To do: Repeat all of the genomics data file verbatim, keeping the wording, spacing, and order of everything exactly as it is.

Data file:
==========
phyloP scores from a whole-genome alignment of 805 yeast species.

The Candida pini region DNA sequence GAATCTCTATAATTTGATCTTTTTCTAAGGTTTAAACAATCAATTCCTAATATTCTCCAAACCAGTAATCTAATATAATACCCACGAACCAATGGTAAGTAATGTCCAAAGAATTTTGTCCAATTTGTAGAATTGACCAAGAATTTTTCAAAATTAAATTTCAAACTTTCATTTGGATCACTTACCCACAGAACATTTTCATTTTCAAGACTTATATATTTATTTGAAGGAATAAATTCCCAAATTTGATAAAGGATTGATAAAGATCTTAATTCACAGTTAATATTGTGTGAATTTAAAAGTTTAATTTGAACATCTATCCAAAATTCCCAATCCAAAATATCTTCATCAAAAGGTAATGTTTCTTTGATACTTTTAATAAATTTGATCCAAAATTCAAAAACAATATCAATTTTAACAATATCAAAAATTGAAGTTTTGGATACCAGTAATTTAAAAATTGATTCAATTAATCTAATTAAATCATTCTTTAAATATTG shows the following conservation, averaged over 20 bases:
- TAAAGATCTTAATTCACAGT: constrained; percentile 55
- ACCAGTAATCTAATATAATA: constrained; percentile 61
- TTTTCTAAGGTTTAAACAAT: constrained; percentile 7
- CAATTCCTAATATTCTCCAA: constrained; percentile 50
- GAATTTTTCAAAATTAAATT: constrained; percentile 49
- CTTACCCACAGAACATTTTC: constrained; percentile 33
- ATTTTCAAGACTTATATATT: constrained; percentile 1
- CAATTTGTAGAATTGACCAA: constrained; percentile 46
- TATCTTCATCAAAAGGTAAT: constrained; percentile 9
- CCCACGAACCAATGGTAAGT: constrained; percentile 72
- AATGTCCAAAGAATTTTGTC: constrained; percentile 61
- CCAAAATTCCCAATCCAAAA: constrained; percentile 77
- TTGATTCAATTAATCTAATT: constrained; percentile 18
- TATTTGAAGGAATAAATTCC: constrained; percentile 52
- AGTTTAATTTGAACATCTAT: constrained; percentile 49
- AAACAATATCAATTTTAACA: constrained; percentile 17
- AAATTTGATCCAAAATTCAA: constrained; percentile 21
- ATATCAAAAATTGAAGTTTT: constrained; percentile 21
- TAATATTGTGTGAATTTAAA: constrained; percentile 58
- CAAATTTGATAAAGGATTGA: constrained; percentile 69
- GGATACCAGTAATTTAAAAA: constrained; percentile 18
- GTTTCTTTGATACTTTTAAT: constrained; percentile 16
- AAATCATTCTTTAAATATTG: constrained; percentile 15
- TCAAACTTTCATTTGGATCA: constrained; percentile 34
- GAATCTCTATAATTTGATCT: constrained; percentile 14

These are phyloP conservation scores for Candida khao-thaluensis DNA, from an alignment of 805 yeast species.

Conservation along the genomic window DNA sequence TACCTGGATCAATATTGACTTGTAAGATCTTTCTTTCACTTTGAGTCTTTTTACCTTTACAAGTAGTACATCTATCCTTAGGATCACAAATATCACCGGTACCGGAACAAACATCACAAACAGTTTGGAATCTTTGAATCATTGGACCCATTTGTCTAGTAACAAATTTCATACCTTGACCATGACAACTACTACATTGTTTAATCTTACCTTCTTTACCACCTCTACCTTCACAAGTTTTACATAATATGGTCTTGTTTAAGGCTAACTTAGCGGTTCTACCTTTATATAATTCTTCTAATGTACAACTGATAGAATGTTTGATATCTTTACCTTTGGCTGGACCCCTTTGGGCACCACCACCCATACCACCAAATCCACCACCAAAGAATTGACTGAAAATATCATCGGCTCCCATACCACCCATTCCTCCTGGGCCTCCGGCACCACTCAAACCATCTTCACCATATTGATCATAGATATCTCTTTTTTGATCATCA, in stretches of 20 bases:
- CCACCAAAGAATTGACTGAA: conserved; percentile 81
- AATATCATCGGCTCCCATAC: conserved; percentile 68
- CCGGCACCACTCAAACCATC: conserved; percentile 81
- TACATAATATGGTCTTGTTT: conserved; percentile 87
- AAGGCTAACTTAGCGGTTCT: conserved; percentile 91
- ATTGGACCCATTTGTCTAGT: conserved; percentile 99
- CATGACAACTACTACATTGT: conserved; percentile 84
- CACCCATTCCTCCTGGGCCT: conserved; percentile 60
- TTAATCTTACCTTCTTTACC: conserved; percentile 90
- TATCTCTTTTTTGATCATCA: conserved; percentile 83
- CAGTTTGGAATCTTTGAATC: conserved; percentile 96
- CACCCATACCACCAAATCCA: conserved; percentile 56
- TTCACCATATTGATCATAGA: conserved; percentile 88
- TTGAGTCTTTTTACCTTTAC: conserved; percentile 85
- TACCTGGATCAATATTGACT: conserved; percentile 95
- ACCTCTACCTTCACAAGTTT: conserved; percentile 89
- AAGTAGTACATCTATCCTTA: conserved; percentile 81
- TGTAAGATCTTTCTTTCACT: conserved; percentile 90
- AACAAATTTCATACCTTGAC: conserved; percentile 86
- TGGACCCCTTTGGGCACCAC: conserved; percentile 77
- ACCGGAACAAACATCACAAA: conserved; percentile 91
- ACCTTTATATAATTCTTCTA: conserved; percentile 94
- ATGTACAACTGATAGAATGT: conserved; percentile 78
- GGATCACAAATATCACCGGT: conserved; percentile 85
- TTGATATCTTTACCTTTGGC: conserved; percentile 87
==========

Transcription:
phyloP scores from a whole-genome alignment of 805 yeast species.

The Candida pini region DNA sequence GAATCTCTATAATTTGATCTTTTTCTAAGGTTTAAACAATCAATTCCTAATATTCTCCAAACCAGTAATCTAATATAATACCCACGAACCAATGGTAAGTAATGTCCAAAGAATTTTGTCCAATTTGTAGAATTGACCAAGAATTTTTCAAAATTAAATTTCAAACTTTCATTTGGATCACTTACCCACAGAACATTTTCATTTTCAAGACTTATATATTTATTTGAAGGAATAAATTCCCAAATTTGATAAAGGATTGATAAAGATCTTAATTCACAGTTAATATTGTGTGAATTTAAAAGTTTAATTTGAACATCTATCCAAAATTCCCAATCCAAAATATCTTCATCAAAAGGTAATGTTTCTTTGATACTTTTAATAAATTTGATCCAAAATTCAAAAACAATATCAATTTTAACAATATCAAAAATTGAAGTTTTGGATACCAGTAATTTAAAAATTGATTCAATTAATCTAATTAAATCATTCTTTAAATATTG shows the following conservation, averaged over 20 bases:
- TAAAGATCTTAATTCACAGT: constrained; percentile 55
- ACCAGTAATCTAATATAATA: constrained; percentile 61
- TTTTCTAAGGTTTAAACAAT: constrained; percentile 7
- CAATTCCTAATATTCTCCAA: constrained; percentile 50
- GAATTTTTCAAAATTAAATT: constrained; percentile 49
- CTTACCCACAGAACATTTTC: constrained; percentile 33
- ATTTTCAAGACTTATATATT: constrained; percentile 1
- CAATTTGTAGAATTGACCAA: constrained; percentile 46
- TATCTTCATCAAAAGGTAAT: constrained; percentile 9
- CCCACGAACCAATGGTAAGT: constrained; percentile 72
- AATGTCCAAAGAATTTTGTC: constrained; percentile 61
- CCAAAATTCCCAATCCAAAA: constrained; percentile 77
- TTGATTCAATTAATCTAATT: constrained; percentile 18
- TATTTGAAGGAATAAATTCC: constrained; percentile 52
- AGTTTAATTTGAACATCTAT: constrained; percentile 49
- AAACAATATCAATTTTAACA: constrained; percentile 17
- AAATTTGATCCAAAATTCAA: constrained; percentile 21
- ATATCAAAAATTGAAGTTTT: constrained; percentile 21
- TAATATTGTGTGAATTTAAA: constrained; percentile 58
- CAAATTTGATAAAGGATTGA: constrained; percentile 69
- GGATACCAGTAATTTAAAAA: constrained; percentile 18
- GTTTCTTTGATACTTTTAAT: constrained; percentile 16
- AAATCATTCTTTAAATATTG: constrained; percentile 15
- TCAAACTTTCATTTGGATCA: constrained; percentile 34
- GAATCTCTATAATTTGATCT: constrained; percentile 14

These are phyloP conservation scores for Candida khao-thaluensis DNA, from an alignment of 805 yeast species.

Conservation along the genomic window DNA sequence TACCTGGATCAATATTGACTTGTAAGATCTTTCTTTCACTTTGAGTCTTTTTACCTTTACAAGTAGTACATCTATCCTTAGGATCACAAATATCACCGGTACCGGAACAAACATCACAAACAGTTTGGAATCTTTGAATCATTGGACCCATTTGTCTAGTAACAAATTTCATACCTTGACCATGACAACTACTACATTGTTTAATCTTACCTTCTTTACCACCTCTACCTTCACAAGTTTTACATAATATGGTCTTGTTTAAGGCTAACTTAGCGGTTCTACCTTTATATAATTCTTCTAATGTACAACTGATAGAATGTTTGATATCTTTACCTTTGGCTGGACCCCTTTGGGCACCACCACCCATACCACCAAATCCACCACCAAAGAATTGACTGAAAATATCATCGGCTCCCATACCACCCATTCCTCCTGGGCCTCCGGCACCACTCAAACCATCTTCACCATATTGATCATAGATATCTCTTTTTTGATCATCA, in stretches of 20 bases:
- CCACCAAAGAATTGACTGAA: conserved; percentile 81
- AATATCATCGGCTCCCATAC: conserved; percentile 68
- CCGGCACCACTCAAACCATC: conserved; percentile 81
- TACATAATATGGTCTTGTTT: conserved; percentile 87
- AAGGCTAACTTAGCGGTTCT: conserved; percentile 91
- ATTGGACCCATTTGTCTAGT: conserved; percentile 99
- CATGACAACTACTACATTGT: conserved; percentile 84
- CACCCATTCCTCCTGGGCCT: conserved; percentile 60
- TTAATCTTACCTTCTTTACC: conserved; percentile 90
- TATCTCTTTTTTGATCATCA: conserved; percentile 83
- CAGTTTGGAATCTTTGAATC: conserved; percentile 96
- CACCCATACCACCAAATCCA: conserved; percentile 56
- TTCACCATATTGATCATAGA: conserved; percentile 88
- TTGAGTCTTTTTACCTTTAC: conserved; percentile 85
- TACCTGGATCAATATTGACT: conserved; percentile 95
- ACCTCTACCTTCACAAGTTT: conserved; percentile 89
- AAGTAGTACATCTATCCTTA: conserved; percentile 81
- TGTAAGATCTTTCTTTCACT: conserved; percentile 90
- AACAAATTTCATACCTTGAC: conserved; percentile 86
- TGGACCCCTTTGGGCACCAC: conserved; percentile 77
- ACCGGAACAAACATCACAAA: conserved; percentile 91
- ACCTTTATATAATTCTTCTA: conserved; percentile 94
- ATGTACAACTGATAGAATGT: conserved; percentile 78
- GGATCACAAATATCACCGGT: conserved; percentile 85
- TTGATATCTTTACCTTTGGC: conserved; percentile 87